Is there life on Europa, Jupiter's icy moon?
How to help as an amateur to answer this question.
Europa is, along with Io, Ganymede and Callisto, one of Jupiter's four largest satellites, known as Galileans. NASA plans to launch the CLIPPER probe in October 2024 to reach Europa in April 2030 and study it from very low altitude (25 km above the surface).
This and other missions to Jupiter's moons would not be possible without a thorough knowledge of their orbits. Let's see how it is possible to achieve, by observing something called the "mutual phenomena", high accuracy in the position of Galilean satellites.
When one Galilean satellite projects its shadow onto another or when, from the perspective of the Earth, one satellite passes in front of another, a "mutual phenomenon" is taking place. The first case mentioned is an eclipse and the second an occultation. For this to occur, either the Sun or the Earth has to pass through the common plane of the orbits of Jupiter's satellites, which happens every 6 years or so. The last time was in 2021 and the next time will be in 2026.
Actually, the mutual phenomena (called PHEMU) are photometric events. They involve obtaining a light curve that represents the time evolution of the light we receive during an eclipse or an occultation between two of the satellites. These measurements must be made with a very precise time base and from the obtained light curve experts are able to calculate astrometric data with accuracies of the order of 45km.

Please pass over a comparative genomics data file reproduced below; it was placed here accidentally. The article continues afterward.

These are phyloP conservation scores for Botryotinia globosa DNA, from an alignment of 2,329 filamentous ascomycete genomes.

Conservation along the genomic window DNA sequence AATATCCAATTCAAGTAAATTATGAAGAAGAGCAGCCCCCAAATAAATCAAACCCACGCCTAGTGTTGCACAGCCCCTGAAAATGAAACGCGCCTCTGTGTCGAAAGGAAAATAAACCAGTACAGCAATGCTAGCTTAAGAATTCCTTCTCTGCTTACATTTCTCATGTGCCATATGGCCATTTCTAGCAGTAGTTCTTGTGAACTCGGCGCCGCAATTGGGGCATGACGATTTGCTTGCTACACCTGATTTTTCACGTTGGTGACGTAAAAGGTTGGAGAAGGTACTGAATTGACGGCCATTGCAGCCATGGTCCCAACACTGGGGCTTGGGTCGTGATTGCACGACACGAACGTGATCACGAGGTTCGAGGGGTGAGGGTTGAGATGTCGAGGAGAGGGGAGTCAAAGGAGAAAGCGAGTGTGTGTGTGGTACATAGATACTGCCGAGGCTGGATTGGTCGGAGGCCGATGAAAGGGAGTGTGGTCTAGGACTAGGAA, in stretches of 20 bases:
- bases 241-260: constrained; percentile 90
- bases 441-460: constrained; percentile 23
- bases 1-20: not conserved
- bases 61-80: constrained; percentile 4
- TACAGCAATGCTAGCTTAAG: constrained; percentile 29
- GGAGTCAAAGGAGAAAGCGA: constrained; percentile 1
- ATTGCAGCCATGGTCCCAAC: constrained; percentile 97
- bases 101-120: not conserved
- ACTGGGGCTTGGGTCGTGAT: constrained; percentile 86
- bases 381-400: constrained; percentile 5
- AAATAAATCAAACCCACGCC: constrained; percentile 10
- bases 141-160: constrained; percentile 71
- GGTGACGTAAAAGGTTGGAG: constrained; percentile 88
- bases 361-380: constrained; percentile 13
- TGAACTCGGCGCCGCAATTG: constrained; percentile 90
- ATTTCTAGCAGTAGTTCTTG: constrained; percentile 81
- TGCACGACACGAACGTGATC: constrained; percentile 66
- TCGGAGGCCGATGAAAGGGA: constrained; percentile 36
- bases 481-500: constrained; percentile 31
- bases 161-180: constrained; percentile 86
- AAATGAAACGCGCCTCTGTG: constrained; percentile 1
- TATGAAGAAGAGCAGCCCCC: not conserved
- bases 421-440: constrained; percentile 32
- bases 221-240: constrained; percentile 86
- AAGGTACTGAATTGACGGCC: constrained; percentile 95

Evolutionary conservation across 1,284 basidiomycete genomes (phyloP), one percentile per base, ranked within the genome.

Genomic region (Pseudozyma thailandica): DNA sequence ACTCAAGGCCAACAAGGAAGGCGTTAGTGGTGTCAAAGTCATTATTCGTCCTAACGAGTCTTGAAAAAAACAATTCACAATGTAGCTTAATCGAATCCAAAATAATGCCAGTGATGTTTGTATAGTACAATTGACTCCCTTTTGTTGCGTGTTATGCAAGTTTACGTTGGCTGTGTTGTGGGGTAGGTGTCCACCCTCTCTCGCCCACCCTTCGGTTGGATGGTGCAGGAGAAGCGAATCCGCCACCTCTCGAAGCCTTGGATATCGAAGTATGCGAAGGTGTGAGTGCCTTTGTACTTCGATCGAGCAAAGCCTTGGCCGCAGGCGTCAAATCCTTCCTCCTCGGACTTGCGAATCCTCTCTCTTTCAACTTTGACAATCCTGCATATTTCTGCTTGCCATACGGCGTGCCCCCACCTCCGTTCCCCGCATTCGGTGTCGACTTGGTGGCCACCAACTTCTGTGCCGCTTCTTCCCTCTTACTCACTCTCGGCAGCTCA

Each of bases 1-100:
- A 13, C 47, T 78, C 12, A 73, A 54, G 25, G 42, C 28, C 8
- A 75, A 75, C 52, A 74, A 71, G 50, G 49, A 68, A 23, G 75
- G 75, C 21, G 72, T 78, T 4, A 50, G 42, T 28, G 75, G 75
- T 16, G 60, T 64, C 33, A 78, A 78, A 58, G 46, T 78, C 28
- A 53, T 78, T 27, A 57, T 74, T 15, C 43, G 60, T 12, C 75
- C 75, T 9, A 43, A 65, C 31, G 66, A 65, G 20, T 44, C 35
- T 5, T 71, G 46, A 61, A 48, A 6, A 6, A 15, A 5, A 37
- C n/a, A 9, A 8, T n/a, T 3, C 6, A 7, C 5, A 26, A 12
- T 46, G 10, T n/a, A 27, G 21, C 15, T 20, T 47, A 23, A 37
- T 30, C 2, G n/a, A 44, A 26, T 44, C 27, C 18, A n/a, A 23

It is marvellous how a light curve (photometry) makes it possible to deduce the position of satellites (astrometry) with precision, which has important consequences for the knowledge of satellite orbits and is key to the success of space missions such as that of the CLIPPER probe.
With this ambitious and interesting objective, the AAM (Agrupación Astronómica de Madrid) formed a working group many months before the mutual phenomena of 2021, to prepare these observations and to be able to report the light curves to the researchers.
The result of so much effort and dedication has been the obtaining by 7 observers of the AAM, including myself, of a very significant part of the total number of observations, about 25% of all the observations made worldwide.
Below, I show some of the light curves I obtained (the solid line represents the expected evolution and the dots the measurements obtained).
These data are captured with an SC 8" and an ASI1600mm camera, as well as a time base from a GPS-based Stratum 1 Local Server (https://www.observatorio-majadahonda.com/time-server).
In addition to all that we have enjoyed and learned during the 2021 PHEMU campaign, the AAM observers have the satisfaction of being part of the scientific paper that compiles the results of the campaign, which I include below.